Lynn Straiton

Classrooms go quiet in SD 62

But for the quiet swish of mops, classrooms in the Sooke School District were quiet this week.

But for the quiet swish of mops, classrooms in the Sooke School District were quiet this week in the wake of the provincial teachers’ strike.

One 10-year-old boy had the run of Happy Valley elementary on Monday, but parents kept the vast majority of students at home. Of about 8,500 kids in the district, less than a dozen were dropped off at schools.

“We are here and we are open,” remarked Julia Sahota, principal of Happy Valley. “We can keep them safe, but there are no teachers here to teach them.”

Silence in school halls was in contrast to honks of support from traffic as hundreds of West Shore teachers walked “information lines” for their legal three-day strike.

Teachers say the job action is about fighting for control of class size and adequate help for special needs students.

“There are so many students with different needs in a class of 35 to 40. I can’t get to every student who needs one-on-one attention or help,” said Paul Waterlander, staff union rep and a Belmont secondary history teacher.

“Today is a response to a government that refuses to negotiate with teachers. Bill 22 is contract stripping,” he said. “The (B.C. Teachers’ Federation) is asking for neutral mediation, not government appointed mediators.”

The atmosphere on the “information lines” remained jovial and good spirited as teachers paced sidewalks to keep warm. As SD 62 secretary treasurer Dave Lockyer walked out of the Jacklin Road district office, he waved to Belmont teachers and called out a friendly “hello.”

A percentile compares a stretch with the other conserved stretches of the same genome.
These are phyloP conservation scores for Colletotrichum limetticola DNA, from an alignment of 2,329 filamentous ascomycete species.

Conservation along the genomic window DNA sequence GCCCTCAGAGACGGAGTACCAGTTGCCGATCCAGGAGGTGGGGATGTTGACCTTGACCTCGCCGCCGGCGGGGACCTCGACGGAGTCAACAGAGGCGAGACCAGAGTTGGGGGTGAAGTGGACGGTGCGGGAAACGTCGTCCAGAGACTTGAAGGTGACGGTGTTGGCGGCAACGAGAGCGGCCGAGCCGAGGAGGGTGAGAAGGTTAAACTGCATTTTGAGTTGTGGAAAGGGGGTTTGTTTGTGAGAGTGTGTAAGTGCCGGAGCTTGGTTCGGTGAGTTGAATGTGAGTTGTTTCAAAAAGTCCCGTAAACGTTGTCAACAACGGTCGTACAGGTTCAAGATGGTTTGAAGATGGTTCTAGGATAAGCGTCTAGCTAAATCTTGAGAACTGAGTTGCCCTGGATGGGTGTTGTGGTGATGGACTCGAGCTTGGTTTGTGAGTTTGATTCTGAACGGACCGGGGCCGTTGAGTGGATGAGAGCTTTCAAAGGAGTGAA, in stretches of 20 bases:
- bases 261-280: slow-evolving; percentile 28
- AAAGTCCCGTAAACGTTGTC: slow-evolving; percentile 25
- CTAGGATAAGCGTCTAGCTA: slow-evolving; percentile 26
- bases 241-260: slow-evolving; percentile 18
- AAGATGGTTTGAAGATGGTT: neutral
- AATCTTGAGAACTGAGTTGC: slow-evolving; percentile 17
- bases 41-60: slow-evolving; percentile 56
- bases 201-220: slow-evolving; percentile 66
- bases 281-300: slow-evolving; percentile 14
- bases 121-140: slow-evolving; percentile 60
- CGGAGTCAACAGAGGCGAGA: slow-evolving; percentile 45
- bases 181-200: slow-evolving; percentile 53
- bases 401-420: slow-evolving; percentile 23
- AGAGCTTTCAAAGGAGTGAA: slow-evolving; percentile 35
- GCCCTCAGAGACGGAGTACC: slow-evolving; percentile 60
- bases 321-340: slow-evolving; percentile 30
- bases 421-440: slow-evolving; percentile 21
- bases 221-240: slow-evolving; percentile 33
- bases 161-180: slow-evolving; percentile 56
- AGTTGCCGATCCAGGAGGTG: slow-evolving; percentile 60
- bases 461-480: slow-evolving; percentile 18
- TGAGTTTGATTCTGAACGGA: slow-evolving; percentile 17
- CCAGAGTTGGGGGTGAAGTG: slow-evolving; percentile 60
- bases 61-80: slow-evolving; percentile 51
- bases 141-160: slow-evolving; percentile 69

“We are all friends here,” Lockyer said. “It’s really not a problem here, it’s a problem at the provincial level.”

Sooke Teachers Association president Patrick Henry said teachers are overwhelmed from support of the passing public. “Everyone is chipper and cheerful with all the support they are getting,” he said.

The BCTF maintains Bill 22 strips key provisions out of collective agreement, including class size and composition.

The wording of Bill 22 does disallow the teachers’ collective bargaining from including the negotiation of class sizes, work loads, staffing level ratios, and a number of provisions that might restrict the power of a school board to make regulations.

The bill does restrict class size to 30 students for grades 4 to 12, unless overridden by the district or school principal.

“Other unions recognize this as a labour busting agenda,” Henry said.

Teachers have permission from the Labour Relations Board to strike for three days this week and one day per week over the next two weeks. Henry couldn’t predict if teachers would return to classrooms on Thursday. The BCTF and teachers can be heavily fined for illegal strike days.

“I can’t speculate. It’s day by day right now,” Henry said on Monday. “No one can predict what will happen.”

In the meantime, non-teaching staff are taking advantage of empty classrooms to catch up on maintenance and cleaning.

“The chairs are up, (janitorial staff) are waxing floors and doing what needs to be done,” said SD 62 superintendent Jim Cambridge. “Work is happening all over.”

Cambridge said it will be up to the province if extra class time will be added for missing three instructional days.

“Hopefully the secondary students facing provincial exams have taken work home to keep caught up.”

Bill 22 was up for debate in the legislature Monday. NDP house leader John Horgan said the government could push the law through and force teachers back to work, but the Liberals don’t appear to be in a hurry.

“My sense is there will be a slow walk through,” said Horgan, MLA for Juan de Fuca. “There is no sense of urgency, but (today) that could change.”

All opposition members are ready to speak against the bill, Horgan said, which could add up to 34 hours, which doesn’t include clause-by-clause debate.

Stephanie Longstaff, president of the district parent advisory council, said parents are making due, but would like to see an end to the labour strife.

“Personally, it’s unfortunate children’s education has to be affected by this,” she said. As mom of a Grade 9 Dunsmuir secondary student, Longstaff is keeping her son busy around the house.

“He’s doing yard work for a few days,” she said laughing. He doesn’t mind missing school for a few days. “He’d rather make a few bucks.”

—with files from Charla Huber

 

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